On to number 6. Why – Yes, he is a mama’s boy! At least he was. All my boys were at one point or another. We have our moments of closeness and not, but overall I like to believe we are solid.
And, I’d like to think the whole mama’s boy is a good thing. They say men who love their mamas are more likely to treat their wife well. I would revise that to say men who respect their moms are more likely to treat their wife well. My ex loved his mom, but did not respect her and that carried on to our relationship as well. So yeah – love is good, respect is the real thing.
And I do want to know that he is treating the woman in his life well. If there’s one thing in life I would like to say I’ve accomplished it is that. To have broken the curse of wife abuse in this generation. I’m not holding my breath, but I’m hoping.
So we get to 7.
Here, I can only half agree. No – this mythical girlfriend of one of my sons – is not in charge of him. But if he’s chosen to love her then he can bloody well listen up and take heed if she’s talking and it’s making sense. If she loves him, and he her – then it’s not about being in charge or being right but of trying to figure things out together with each other’s best interests at heart.
And so now we’re at 8.
Yeah, sorry about that – but I’m not entirely sure he is a gentleman. He dresses up good (when he wants to) and he bathes regularly and he says please and thank you and apologizes when he burps and farts (at least most of the time) – but I’m not entirely sure he knows what it is to respect a woman. Their dad was not too great at that. There was lip service to equality but when the chips were down girls are mostly just for sex and not to be trusted. I’ve tried to teach them otherwise, but my actions proved my words a lie for far too long in their lives and I’m not sure the damage was repairable. I’ve worked on patching it up, but once boys get to believing they are superior it’s really hard to convince them they’re not.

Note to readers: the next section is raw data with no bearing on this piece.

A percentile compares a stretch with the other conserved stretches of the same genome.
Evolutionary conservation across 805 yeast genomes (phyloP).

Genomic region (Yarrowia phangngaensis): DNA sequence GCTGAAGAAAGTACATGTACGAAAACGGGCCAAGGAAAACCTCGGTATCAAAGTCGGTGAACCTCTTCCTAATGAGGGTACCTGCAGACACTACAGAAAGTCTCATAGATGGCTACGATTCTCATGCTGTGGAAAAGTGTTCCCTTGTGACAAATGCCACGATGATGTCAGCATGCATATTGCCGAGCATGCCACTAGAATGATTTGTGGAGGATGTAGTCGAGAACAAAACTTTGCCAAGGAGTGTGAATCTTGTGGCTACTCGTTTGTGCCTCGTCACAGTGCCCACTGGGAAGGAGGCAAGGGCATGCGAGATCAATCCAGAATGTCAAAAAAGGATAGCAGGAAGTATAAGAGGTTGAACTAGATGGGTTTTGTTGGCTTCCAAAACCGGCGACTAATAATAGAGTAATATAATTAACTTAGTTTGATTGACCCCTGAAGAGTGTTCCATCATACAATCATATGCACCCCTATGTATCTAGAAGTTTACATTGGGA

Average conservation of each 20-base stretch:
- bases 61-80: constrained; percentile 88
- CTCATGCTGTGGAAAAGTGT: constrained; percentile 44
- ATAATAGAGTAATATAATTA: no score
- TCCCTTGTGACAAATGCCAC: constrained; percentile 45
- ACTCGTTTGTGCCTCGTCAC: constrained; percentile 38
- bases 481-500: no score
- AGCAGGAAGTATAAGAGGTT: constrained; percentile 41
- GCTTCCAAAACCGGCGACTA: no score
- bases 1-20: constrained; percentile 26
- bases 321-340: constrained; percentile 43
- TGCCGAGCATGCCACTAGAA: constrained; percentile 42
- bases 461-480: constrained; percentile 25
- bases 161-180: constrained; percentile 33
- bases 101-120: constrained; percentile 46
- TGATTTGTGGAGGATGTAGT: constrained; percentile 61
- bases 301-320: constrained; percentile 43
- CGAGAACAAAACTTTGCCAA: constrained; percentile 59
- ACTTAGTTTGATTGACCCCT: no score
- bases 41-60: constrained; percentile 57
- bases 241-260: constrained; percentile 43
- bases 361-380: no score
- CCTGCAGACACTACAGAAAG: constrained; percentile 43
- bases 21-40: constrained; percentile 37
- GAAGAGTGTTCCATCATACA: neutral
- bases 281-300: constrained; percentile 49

So number 9 – it should be obvious by now that I do not know how to avoid jail. But that’s okay because I’m not likely to act in a way that make a trip to jail necessary…
And finally – if by some glorious chance some girl does make my son happy enough to ignore all the relationship woes his parents went through and can bring himself to feel in love enough to take a woman to be his wife and not just shack up with her or simply become a baby daddy – then I hope I’m a good mother in law.
One that will be welcomed (not dreaded – hated or scorned) by my daughters in law. A mother in law that will be allowed and encouraged to spend time with the grandbabies…
Not some old boot who missed her chance at happiness because she set her son’s happiness on what she would choose for him instead of trusting that he could choose love for himself and choose wisely…
And now that I trashed that list, I wonder if tomorrow I should write a real list of rules I would make, if I could make rules, about dating my sons.